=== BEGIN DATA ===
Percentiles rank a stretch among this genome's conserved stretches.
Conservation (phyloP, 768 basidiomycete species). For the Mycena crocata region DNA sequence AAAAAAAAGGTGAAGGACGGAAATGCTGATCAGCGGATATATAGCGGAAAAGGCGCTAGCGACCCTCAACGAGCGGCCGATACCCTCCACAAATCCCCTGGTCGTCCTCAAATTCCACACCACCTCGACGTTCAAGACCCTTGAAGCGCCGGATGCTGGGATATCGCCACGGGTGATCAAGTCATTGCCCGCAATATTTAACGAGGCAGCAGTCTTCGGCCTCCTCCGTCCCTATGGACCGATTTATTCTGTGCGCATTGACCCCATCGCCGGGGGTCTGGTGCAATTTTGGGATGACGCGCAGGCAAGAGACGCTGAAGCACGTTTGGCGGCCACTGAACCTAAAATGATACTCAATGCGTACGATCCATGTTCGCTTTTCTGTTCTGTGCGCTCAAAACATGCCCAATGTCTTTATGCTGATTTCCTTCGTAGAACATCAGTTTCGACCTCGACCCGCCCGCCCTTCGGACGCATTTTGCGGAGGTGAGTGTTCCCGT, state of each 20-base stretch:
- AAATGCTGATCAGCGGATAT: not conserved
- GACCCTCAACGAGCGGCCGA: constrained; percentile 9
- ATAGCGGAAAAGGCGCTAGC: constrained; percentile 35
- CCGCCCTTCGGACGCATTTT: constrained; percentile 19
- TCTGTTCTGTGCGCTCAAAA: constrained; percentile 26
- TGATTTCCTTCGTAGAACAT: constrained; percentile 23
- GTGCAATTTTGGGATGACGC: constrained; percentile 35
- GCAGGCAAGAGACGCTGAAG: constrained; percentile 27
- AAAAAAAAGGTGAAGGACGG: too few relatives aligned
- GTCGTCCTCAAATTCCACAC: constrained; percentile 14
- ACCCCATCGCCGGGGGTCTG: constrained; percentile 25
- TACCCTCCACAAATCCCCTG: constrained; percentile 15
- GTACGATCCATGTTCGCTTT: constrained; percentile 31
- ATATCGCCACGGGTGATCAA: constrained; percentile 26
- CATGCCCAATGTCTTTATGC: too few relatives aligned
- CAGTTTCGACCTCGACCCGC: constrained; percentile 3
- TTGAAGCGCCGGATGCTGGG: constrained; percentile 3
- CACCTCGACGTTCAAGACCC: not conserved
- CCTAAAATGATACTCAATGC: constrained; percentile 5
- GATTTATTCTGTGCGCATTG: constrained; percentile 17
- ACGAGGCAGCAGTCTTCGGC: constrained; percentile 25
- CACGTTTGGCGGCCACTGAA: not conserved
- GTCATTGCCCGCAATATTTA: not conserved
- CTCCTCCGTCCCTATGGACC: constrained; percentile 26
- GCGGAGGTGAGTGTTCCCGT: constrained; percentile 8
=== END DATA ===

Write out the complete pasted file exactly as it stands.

Percentiles rank a stretch among this genome's conserved stretches.
Conservation (phyloP, 768 basidiomycete species). For the Mycena crocata region DNA sequence AAAAAAAAGGTGAAGGACGGAAATGCTGATCAGCGGATATATAGCGGAAAAGGCGCTAGCGACCCTCAACGAGCGGCCGATACCCTCCACAAATCCCCTGGTCGTCCTCAAATTCCACACCACCTCGACGTTCAAGACCCTTGAAGCGCCGGATGCTGGGATATCGCCACGGGTGATCAAGTCATTGCCCGCAATATTTAACGAGGCAGCAGTCTTCGGCCTCCTCCGTCCCTATGGACCGATTTATTCTGTGCGCATTGACCCCATCGCCGGGGGTCTGGTGCAATTTTGGGATGACGCGCAGGCAAGAGACGCTGAAGCACGTTTGGCGGCCACTGAACCTAAAATGATACTCAATGCGTACGATCCATGTTCGCTTTTCTGTTCTGTGCGCTCAAAACATGCCCAATGTCTTTATGCTGATTTCCTTCGTAGAACATCAGTTTCGACCTCGACCCGCCCGCCCTTCGGACGCATTTTGCGGAGGTGAGTGTTCCCGT, state of each 20-base stretch:
- AAATGCTGATCAGCGGATAT: not conserved
- GACCCTCAACGAGCGGCCGA: constrained; percentile 9
- ATAGCGGAAAAGGCGCTAGC: constrained; percentile 35
- CCGCCCTTCGGACGCATTTT: constrained; percentile 19
- TCTGTTCTGTGCGCTCAAAA: constrained; percentile 26
- TGATTTCCTTCGTAGAACAT: constrained; percentile 23
- GTGCAATTTTGGGATGACGC: constrained; percentile 35
- GCAGGCAAGAGACGCTGAAG: constrained; percentile 27
- AAAAAAAAGGTGAAGGACGG: too few relatives aligned
- GTCGTCCTCAAATTCCACAC: constrained; percentile 14
- ACCCCATCGCCGGGGGTCTG: constrained; percentile 25
- TACCCTCCACAAATCCCCTG: constrained; percentile 15
- GTACGATCCATGTTCGCTTT: constrained; percentile 31
- ATATCGCCACGGGTGATCAA: constrained; percentile 26
- CATGCCCAATGTCTTTATGC: too few relatives aligned
- CAGTTTCGACCTCGACCCGC: constrained; percentile 3
- TTGAAGCGCCGGATGCTGGG: constrained; percentile 3
- CACCTCGACGTTCAAGACCC: not conserved
- CCTAAAATGATACTCAATGC: constrained; percentile 5
- GATTTATTCTGTGCGCATTG: constrained; percentile 17
- ACGAGGCAGCAGTCTTCGGC: constrained; percentile 25
- CACGTTTGGCGGCCACTGAA: not conserved
- GTCATTGCCCGCAATATTTA: not conserved
- CTCCTCCGTCCCTATGGACC: constrained; percentile 26
- GCGGAGGTGAGTGTTCCCGT: constrained; percentile 8